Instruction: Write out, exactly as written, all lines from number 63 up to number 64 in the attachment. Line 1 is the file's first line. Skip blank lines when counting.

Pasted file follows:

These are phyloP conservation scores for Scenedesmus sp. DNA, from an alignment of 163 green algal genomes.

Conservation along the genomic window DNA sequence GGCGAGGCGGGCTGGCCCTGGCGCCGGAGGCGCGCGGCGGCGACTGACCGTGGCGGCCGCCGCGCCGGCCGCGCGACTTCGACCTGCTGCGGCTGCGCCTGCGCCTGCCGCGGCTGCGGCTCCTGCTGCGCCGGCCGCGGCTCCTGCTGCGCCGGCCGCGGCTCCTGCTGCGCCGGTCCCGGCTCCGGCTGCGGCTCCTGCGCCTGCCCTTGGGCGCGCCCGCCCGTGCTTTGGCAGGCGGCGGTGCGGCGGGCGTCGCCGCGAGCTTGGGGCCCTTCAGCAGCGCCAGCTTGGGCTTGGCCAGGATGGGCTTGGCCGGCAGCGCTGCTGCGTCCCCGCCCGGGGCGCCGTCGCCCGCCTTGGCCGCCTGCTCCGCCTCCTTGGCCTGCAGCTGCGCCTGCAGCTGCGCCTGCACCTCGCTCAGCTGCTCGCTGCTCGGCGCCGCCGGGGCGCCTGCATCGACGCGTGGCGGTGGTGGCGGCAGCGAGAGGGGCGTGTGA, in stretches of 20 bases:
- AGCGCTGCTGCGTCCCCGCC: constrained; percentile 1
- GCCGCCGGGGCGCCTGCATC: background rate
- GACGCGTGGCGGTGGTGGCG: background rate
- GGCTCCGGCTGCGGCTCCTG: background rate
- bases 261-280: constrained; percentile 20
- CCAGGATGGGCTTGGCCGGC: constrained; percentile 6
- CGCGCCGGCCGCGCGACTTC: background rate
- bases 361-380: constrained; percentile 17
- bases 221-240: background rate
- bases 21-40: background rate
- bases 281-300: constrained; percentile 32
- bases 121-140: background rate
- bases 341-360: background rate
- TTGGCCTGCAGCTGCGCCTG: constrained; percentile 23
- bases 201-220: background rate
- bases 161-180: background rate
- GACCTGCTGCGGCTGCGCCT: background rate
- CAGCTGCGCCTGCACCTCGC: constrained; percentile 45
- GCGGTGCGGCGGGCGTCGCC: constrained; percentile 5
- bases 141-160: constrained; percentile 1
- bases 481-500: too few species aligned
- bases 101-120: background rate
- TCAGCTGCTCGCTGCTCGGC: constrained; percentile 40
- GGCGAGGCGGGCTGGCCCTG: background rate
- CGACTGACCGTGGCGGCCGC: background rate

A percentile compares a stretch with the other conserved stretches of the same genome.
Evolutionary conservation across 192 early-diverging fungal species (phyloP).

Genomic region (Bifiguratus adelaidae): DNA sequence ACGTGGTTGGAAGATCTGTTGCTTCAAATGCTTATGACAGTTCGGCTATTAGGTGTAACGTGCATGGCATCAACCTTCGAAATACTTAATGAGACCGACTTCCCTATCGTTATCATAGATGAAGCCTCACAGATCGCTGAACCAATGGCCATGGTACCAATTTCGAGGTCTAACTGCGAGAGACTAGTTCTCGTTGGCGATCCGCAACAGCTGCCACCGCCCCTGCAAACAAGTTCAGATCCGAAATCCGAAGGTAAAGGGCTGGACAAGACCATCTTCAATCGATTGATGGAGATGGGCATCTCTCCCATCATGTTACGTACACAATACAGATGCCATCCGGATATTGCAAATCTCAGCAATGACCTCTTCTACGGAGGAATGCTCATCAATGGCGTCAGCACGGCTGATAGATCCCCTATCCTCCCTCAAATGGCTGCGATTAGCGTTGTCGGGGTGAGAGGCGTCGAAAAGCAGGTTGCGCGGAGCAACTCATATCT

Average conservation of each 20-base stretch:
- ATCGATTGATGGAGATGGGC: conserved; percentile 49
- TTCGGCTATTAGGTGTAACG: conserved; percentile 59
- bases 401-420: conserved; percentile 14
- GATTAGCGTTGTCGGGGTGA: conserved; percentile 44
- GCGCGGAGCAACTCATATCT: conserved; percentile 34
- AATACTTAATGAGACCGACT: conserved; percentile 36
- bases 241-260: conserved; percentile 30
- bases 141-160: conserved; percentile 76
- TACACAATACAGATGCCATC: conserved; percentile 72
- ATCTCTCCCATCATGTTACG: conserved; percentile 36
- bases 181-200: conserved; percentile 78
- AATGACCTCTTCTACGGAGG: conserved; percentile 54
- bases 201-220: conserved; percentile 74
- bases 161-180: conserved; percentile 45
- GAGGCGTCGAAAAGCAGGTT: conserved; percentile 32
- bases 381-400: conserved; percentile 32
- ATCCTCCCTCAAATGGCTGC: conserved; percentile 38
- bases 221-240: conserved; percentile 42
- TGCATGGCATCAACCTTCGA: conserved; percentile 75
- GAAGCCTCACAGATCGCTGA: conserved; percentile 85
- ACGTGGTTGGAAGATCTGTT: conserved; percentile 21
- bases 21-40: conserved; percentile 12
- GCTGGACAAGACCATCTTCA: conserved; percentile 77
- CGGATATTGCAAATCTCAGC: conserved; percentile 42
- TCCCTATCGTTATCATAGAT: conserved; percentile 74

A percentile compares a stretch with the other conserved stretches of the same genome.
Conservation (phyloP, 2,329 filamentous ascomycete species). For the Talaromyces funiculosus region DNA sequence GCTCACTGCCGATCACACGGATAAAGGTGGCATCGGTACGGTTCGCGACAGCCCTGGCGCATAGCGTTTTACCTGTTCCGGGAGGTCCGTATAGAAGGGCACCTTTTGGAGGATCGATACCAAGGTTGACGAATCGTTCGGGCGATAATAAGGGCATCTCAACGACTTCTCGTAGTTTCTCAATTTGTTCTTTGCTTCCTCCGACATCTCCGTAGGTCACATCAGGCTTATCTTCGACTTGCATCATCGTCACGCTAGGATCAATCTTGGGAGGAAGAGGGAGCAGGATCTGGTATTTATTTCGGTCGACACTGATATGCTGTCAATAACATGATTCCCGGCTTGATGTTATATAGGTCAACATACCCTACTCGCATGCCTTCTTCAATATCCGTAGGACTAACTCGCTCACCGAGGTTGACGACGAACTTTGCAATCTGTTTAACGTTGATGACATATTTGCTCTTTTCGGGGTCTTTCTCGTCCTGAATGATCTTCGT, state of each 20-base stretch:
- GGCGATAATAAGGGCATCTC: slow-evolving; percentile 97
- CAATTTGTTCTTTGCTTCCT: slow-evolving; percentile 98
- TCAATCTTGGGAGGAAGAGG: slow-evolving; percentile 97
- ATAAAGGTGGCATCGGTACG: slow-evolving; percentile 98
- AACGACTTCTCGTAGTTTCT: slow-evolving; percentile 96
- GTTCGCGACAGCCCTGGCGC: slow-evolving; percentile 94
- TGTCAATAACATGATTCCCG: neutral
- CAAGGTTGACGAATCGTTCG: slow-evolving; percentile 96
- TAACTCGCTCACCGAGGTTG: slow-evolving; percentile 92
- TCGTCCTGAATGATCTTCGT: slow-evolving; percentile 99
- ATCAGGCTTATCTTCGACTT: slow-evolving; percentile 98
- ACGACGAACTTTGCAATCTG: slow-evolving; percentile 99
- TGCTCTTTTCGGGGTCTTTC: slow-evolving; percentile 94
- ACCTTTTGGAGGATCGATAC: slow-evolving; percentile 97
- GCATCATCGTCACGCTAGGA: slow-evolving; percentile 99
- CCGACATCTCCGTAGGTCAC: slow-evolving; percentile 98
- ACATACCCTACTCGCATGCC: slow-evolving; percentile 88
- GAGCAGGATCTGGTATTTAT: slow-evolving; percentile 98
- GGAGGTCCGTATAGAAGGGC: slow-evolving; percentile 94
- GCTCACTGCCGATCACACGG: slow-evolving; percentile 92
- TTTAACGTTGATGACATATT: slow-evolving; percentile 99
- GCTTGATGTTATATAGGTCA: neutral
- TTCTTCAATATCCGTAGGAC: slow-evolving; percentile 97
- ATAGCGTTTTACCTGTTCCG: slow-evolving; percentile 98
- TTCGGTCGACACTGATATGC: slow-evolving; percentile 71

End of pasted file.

- AACGACTTCTCGTAGTTTCT: slow-evolving; percentile 96
- GTTCGCGACAGCCCTGGCGC: slow-evolving; percentile 94